Upcoming Event

"Advanced Technology for Understanding Musculoskeletal Disorder and Improving Treatment Strategy"
Kang Li, Ph.D.
Graduate Faculty Member of Biomedical Engineering and Computer Science
Assistant Professor Industrial & Systems Engineering
Rutgers University
New Brunswick, NJ
October 18, 2017

Transcatheter Mitral Stent/Valve Prosthetic

Client: Dr. Jose L. Navia

Services Provided: Initial design and quick & dirty prototyping of suture-less transcatheter mitral stent / Stent performance test / Stent / Valve deliver system design and prototyping / Pericardium tissue treatment / Stent reposition device design and prototyping / Stent radial strength testing device design and fabrication / Stent/Valve fabrication / Stent/Valve hydrodynamic performance evaluation / Animal studies / IP application

This project was directed by Dr. Navia with Product Development Funds provided by the GCIC. MDS worked closely with physicians, the animal study team, and with external companies. This is one of the many projects in which the Polymer Core has held a key role. The project objective is to design a valve stent that can be delivered via a catheter system into the mitral valve annulus rather than having open heart surgery. The valve stent is place over the diseased native valve.
There are no catheter-based mitral valve replacement devices on the market. We are not aware of any human studies using catheter-based mitral valves. Currently, mitral valve replacement is available only as a surgical procedure. However, a significant percentage of heart failure patients are not candidates for open heart surgery because of the progression of disease but many of them could be candidates for less-invasive, catheter based replacement. To-date, all catheter based valve products have been for the aortic valve.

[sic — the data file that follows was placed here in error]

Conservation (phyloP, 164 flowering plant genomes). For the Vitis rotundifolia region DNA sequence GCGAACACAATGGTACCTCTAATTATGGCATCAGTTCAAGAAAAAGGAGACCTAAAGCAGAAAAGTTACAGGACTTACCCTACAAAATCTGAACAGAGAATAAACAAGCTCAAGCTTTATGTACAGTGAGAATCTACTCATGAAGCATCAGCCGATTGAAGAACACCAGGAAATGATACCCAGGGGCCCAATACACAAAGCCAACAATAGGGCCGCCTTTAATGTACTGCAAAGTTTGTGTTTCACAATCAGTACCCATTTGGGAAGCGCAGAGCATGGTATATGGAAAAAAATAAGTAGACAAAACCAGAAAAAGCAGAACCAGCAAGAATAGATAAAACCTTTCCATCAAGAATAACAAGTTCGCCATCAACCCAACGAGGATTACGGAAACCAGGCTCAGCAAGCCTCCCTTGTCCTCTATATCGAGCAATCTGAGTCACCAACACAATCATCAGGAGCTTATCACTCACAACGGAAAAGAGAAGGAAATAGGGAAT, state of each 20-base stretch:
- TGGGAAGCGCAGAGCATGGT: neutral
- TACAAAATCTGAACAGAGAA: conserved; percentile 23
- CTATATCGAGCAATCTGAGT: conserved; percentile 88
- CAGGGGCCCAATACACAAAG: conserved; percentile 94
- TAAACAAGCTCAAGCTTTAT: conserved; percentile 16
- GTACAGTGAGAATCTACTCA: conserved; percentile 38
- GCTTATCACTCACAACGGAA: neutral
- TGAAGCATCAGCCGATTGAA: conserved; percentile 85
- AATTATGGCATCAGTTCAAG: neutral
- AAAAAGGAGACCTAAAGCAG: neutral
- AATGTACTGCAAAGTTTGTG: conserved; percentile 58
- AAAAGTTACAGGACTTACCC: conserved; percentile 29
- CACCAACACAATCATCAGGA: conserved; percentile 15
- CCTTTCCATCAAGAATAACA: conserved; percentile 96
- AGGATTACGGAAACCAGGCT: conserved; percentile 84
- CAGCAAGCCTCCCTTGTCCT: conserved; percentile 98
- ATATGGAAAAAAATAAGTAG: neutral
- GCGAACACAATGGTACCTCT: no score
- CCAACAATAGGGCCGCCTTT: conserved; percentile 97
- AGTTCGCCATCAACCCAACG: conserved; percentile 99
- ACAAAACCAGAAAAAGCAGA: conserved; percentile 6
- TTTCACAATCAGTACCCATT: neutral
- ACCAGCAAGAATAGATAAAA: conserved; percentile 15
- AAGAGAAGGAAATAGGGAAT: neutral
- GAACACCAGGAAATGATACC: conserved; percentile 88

During the brainstorming session, the Polymer Core devised a “Wing-Open” concept, and made a quick & dirty prototype to further demonstrate the idea. The key feature of the design is that there are struts opening and protruding into the valve annulus simultaneously and automatically while the stent opens, so that it attaches securely to the valve annulus without suturing. The MDS Engineering Core designed the engineering drawings, followed by FEA analysis done by the CoBi Core. After the design was optimized, the prototype was made by laser cutting. Stent performance was evaluated in the Polymer Core. The feedback was discussed in the group meeting, and modification was made accordingly. Meanwhile, the physiological information was collected by surgeons and physicians. The stent delivery system, such as a balloon catheter, was design and fabricated in the Polymer Core. After the stent/valve was fabricated, its hydrodynamic performance was evaluated on the home-made pulsatile mock loop in the Polymer Core. Then, its physiological performance was evaluated using animal model. The studies indicated that the surgeon was able to easily and quickly deploy the stent in the annulus of each sheep. Once implanted, the valve stents showed no mitral regurgitation and no perivalvular leak. The valve stent attached securely and show no migration. All of the IP generated during the process was compiled and Cleveland Clinic Innovations filed a patent application. A spin-off company, Navigate, was established to further develop this state-of-the-art technology.
In short, this project is an excellent example that shows how three of the MDS Cores collaborated and worked together as a single integrated unit to complete the project.